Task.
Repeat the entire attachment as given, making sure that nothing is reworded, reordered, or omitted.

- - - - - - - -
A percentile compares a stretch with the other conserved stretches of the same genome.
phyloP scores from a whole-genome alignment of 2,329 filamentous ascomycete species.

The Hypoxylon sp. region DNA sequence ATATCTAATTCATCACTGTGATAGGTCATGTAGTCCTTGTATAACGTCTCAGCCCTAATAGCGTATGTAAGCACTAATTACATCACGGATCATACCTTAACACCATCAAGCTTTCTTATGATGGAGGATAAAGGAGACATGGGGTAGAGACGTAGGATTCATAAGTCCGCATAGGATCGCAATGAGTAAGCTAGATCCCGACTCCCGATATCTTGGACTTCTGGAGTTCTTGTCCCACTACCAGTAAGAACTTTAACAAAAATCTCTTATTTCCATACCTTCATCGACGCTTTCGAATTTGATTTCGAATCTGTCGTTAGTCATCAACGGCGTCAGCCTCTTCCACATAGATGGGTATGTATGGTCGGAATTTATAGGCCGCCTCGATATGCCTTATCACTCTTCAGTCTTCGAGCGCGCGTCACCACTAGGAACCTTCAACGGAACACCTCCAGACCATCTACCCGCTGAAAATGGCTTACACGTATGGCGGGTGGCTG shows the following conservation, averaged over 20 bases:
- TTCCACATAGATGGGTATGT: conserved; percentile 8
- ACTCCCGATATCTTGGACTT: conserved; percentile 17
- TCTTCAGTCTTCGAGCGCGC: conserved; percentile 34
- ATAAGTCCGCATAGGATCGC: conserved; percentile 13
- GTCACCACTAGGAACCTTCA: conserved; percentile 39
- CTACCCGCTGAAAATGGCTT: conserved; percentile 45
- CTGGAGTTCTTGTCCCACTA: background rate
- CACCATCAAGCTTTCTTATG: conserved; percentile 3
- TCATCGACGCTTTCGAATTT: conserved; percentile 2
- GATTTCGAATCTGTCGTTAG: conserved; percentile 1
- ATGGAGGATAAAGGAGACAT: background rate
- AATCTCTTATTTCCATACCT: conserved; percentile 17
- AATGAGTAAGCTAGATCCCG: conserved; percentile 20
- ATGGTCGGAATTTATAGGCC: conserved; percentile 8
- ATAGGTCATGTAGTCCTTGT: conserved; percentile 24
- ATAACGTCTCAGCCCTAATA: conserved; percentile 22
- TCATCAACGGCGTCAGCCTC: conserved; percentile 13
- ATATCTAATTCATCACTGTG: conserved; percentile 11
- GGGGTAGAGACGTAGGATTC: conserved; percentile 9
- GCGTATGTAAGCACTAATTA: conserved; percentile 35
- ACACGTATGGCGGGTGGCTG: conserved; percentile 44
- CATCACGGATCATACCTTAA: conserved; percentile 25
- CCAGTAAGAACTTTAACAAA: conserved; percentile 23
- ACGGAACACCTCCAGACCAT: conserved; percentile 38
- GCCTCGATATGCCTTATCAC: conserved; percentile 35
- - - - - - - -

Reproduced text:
A percentile compares a stretch with the other conserved stretches of the same genome.
phyloP scores from a whole-genome alignment of 2,329 filamentous ascomycete species.

The Hypoxylon sp. region DNA sequence ATATCTAATTCATCACTGTGATAGGTCATGTAGTCCTTGTATAACGTCTCAGCCCTAATAGCGTATGTAAGCACTAATTACATCACGGATCATACCTTAACACCATCAAGCTTTCTTATGATGGAGGATAAAGGAGACATGGGGTAGAGACGTAGGATTCATAAGTCCGCATAGGATCGCAATGAGTAAGCTAGATCCCGACTCCCGATATCTTGGACTTCTGGAGTTCTTGTCCCACTACCAGTAAGAACTTTAACAAAAATCTCTTATTTCCATACCTTCATCGACGCTTTCGAATTTGATTTCGAATCTGTCGTTAGTCATCAACGGCGTCAGCCTCTTCCACATAGATGGGTATGTATGGTCGGAATTTATAGGCCGCCTCGATATGCCTTATCACTCTTCAGTCTTCGAGCGCGCGTCACCACTAGGAACCTTCAACGGAACACCTCCAGACCATCTACCCGCTGAAAATGGCTTACACGTATGGCGGGTGGCTG shows the following conservation, averaged over 20 bases:
- TTCCACATAGATGGGTATGT: conserved; percentile 8
- ACTCCCGATATCTTGGACTT: conserved; percentile 17
- TCTTCAGTCTTCGAGCGCGC: conserved; percentile 34
- ATAAGTCCGCATAGGATCGC: conserved; percentile 13
- GTCACCACTAGGAACCTTCA: conserved; percentile 39
- CTACCCGCTGAAAATGGCTT: conserved; percentile 45
- CTGGAGTTCTTGTCCCACTA: background rate
- CACCATCAAGCTTTCTTATG: conserved; percentile 3
- TCATCGACGCTTTCGAATTT: conserved; percentile 2
- GATTTCGAATCTGTCGTTAG: conserved; percentile 1
- ATGGAGGATAAAGGAGACAT: background rate
- AATCTCTTATTTCCATACCT: conserved; percentile 17
- AATGAGTAAGCTAGATCCCG: conserved; percentile 20
- ATGGTCGGAATTTATAGGCC: conserved; percentile 8
- ATAGGTCATGTAGTCCTTGT: conserved; percentile 24
- ATAACGTCTCAGCCCTAATA: conserved; percentile 22
- TCATCAACGGCGTCAGCCTC: conserved; percentile 13
- ATATCTAATTCATCACTGTG: conserved; percentile 11
- GGGGTAGAGACGTAGGATTC: conserved; percentile 9
- GCGTATGTAAGCACTAATTA: conserved; percentile 35
- ACACGTATGGCGGGTGGCTG: conserved; percentile 44
- CATCACGGATCATACCTTAA: conserved; percentile 25
- CCAGTAAGAACTTTAACAAA: conserved; percentile 23
- ACGGAACACCTCCAGACCAT: conserved; percentile 38
- GCCTCGATATGCCTTATCAC: conserved; percentile 35